It's heating up! In northern areas of the country, there's something bordering on spring finally happening. In more southerly climes, it's just about summer--in temperature anyway. Now is the time to perform some basic shrub care to keep plants healthy and growing.
Here are some tips for proper shrub care.
Hand-Pruning vs. Shearing/ Hedging
There are a few ways to prune a shrub. We're going to focus mainly on shape in this post. (Renewal pruning one type of pruning that you would do to rejuvenate an older shrub, but that's not necessarily a "seasonal maintenance" type of pruning.)
Spring is a good time to hedge shrubs. You use hedge trimmers (pictured, left) to shear or hedge. With this tool you can clip large numbers of thin branches at the same time. You'd trim an evergreen boxwood hedge with this type of tool. Hedging and shearing works best for evergreens with smaller leaves. It is not an ideal type of pruning for deciduous plants because they end up looking boxy and bare. Evergreens with large leaves can look ratty if sheared because the shears can chop the leaves in half.
When hedging shrubs (whether with a power hedge trimmer or hand shears), point the shears down and away from you. Never hold them above your head! Hold the shears at a slight angle so that, after trimming, the bottom of the shrub is slightly wider than the top (a pyramid shape). That will ensure that light reaches all parts of the shrub and will prevent dieback from the bottom up.
Deciduous shrubs respond better to hand-pruning with loppers (pruners with long handles) or hand pruners (pictured, right). Use hand pruners to keep azaleas looking tidy. Grab a branch that is growing out of bounds and cut it back to the center of the shrub. That will allow the other branches to cover up the pruning cut. You can cut back to almost the center of the shrub or cut back slightly inside the outer leaves--just so you don't leave a shaggy end sticking out.
Here's another picture of hand-pruning for shape:
Prune any spring-blooming shrubs after they bloom. Azaleas, flowering quince, forsythia, and other early bloomers flower on old growth, which means they will set flower buds for next year this fall. If you want to control the size of these plants the time to prune is now.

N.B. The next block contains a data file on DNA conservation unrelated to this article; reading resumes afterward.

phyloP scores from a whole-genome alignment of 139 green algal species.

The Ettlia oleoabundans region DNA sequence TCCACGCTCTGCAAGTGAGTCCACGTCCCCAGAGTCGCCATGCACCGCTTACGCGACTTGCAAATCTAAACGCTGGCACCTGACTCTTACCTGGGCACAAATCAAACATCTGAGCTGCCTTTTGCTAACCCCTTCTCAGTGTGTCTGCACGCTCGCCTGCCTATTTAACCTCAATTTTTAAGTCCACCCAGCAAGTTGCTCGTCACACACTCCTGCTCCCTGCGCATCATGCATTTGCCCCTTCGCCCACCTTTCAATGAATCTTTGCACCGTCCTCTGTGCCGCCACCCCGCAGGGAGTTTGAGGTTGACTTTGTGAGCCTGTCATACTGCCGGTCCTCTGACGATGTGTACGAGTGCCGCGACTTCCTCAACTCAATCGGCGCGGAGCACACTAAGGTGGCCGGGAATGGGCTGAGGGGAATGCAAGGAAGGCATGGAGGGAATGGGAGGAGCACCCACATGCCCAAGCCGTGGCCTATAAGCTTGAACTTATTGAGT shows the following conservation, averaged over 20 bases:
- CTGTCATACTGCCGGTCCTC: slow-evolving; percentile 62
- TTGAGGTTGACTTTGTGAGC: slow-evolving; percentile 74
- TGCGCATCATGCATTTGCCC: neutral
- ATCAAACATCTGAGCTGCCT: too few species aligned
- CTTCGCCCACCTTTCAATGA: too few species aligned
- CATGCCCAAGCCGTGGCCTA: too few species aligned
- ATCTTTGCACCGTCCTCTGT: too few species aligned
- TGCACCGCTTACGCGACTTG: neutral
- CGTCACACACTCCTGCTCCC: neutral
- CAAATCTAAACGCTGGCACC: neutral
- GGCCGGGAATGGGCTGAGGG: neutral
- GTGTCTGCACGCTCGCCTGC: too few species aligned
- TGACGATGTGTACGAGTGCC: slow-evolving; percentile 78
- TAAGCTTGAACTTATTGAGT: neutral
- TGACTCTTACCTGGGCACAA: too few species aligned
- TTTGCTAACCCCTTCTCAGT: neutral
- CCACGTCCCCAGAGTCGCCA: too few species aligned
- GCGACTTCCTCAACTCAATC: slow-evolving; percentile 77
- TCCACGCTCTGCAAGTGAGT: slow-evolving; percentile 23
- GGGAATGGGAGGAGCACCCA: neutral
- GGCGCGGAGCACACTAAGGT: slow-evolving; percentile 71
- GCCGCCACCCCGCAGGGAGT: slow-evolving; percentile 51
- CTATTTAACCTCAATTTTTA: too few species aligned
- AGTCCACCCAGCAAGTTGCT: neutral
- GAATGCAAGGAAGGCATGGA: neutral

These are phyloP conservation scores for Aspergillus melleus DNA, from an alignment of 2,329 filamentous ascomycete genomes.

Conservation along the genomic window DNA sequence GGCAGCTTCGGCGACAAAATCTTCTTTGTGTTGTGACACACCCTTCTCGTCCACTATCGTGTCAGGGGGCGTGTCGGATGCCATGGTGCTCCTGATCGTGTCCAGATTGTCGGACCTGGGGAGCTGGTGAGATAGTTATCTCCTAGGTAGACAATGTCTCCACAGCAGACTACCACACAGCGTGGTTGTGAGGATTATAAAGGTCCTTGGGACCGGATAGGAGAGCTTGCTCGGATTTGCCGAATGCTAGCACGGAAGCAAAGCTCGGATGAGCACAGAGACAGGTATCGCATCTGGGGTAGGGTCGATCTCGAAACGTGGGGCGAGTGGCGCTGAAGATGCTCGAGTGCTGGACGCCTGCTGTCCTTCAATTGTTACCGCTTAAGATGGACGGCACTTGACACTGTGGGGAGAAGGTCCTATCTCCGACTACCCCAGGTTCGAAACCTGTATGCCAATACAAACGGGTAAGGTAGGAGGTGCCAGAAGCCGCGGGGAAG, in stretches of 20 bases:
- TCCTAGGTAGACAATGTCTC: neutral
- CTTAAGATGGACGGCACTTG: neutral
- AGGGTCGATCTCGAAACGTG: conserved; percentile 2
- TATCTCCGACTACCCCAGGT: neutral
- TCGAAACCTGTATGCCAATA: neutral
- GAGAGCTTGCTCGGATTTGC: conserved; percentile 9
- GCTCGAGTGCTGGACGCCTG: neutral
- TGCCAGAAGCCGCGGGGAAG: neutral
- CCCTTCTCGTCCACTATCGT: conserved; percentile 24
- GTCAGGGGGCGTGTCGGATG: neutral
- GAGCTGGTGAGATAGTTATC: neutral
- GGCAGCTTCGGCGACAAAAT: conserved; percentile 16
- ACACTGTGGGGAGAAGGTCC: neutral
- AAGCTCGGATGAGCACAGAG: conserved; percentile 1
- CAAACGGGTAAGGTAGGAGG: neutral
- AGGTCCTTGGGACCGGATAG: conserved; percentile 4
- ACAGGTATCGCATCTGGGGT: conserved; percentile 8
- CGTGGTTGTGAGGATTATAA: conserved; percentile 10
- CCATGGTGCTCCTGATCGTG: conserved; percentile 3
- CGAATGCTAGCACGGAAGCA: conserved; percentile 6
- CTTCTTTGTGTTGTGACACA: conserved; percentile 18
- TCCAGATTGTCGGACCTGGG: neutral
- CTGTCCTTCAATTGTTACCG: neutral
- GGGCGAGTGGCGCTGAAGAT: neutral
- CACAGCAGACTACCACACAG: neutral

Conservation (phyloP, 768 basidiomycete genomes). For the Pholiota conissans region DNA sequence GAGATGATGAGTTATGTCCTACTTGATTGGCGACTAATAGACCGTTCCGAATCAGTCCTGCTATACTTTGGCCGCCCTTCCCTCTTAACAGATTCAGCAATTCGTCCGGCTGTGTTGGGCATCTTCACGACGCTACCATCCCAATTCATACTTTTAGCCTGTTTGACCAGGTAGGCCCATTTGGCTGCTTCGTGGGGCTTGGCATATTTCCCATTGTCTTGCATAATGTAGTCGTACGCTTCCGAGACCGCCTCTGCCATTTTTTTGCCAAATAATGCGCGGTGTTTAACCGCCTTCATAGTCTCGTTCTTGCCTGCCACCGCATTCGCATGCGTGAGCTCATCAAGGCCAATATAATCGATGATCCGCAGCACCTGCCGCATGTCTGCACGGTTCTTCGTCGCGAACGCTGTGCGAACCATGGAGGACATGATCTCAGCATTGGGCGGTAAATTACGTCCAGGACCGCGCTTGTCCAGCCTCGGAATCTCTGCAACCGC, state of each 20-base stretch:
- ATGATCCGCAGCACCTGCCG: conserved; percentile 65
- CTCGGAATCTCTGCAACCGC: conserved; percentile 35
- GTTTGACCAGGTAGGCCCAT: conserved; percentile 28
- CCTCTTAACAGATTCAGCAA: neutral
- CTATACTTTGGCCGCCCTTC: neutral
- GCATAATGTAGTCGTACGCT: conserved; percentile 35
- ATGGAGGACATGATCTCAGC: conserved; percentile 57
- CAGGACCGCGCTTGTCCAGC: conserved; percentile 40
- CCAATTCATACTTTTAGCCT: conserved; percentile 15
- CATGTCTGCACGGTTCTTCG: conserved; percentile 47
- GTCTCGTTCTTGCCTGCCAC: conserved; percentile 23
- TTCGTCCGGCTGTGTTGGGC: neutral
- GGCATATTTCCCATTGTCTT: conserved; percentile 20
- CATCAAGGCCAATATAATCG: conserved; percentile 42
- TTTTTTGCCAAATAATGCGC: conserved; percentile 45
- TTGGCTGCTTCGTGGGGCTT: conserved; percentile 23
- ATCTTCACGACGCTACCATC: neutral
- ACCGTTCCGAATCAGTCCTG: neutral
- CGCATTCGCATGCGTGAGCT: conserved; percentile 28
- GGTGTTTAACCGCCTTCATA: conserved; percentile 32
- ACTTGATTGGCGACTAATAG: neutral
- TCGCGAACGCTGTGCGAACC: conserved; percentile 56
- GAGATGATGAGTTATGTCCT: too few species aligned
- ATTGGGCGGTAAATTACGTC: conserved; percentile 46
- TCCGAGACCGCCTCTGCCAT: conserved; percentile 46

It's starting to get warmer which means you need to pay more attention to watering.
When you first plant a shrub you'll have to water a little bit every day. That's because the smaller root hairs are regrowing and re-establishing themselves. After a couple of weeks you will be able to cut back to watering deeply a few times a week. Always direct the water at the base of the plant, not on the leaves. Wet leaves are an excellent breeding ground for fungal and bacterial diseases.
Put a fresh layer of mulch down around your shrubs this spring to keep their roots cool and protect them from string trimmers and mowers.
Never make a mulch volcano! Pull the mulch away from the stems of the shrub. A three inch layer of mulch is enough to keep the roots cool and moist.
Most shrubs don't require deadheading but if you remove the spent flowers from rose bushes, butterfly bushes, hydrangeas or other reblooming shrubs, you'll get more flowers and the shrubs will stay tidier.
When deadheading roses always cut back to just above a leaf with five leaflets, ideally a leaf with a bud that is on the side of the shrub facing out.
Spring is also the time to fertilize spring-flowering shrubs such as azaleas and rhododendrons. Those are acid-loving plants that will respond well to fertilizing with Holly Tone or another formulas specifically for plants that grow well with a lower soil pH.
If you have hydrangeas that you want to bloom blue or pink, this is a good time to add lime (for pink blooms) or aluminum sulfate (for blue flowers). (It can take awhile for the pH to adjust.)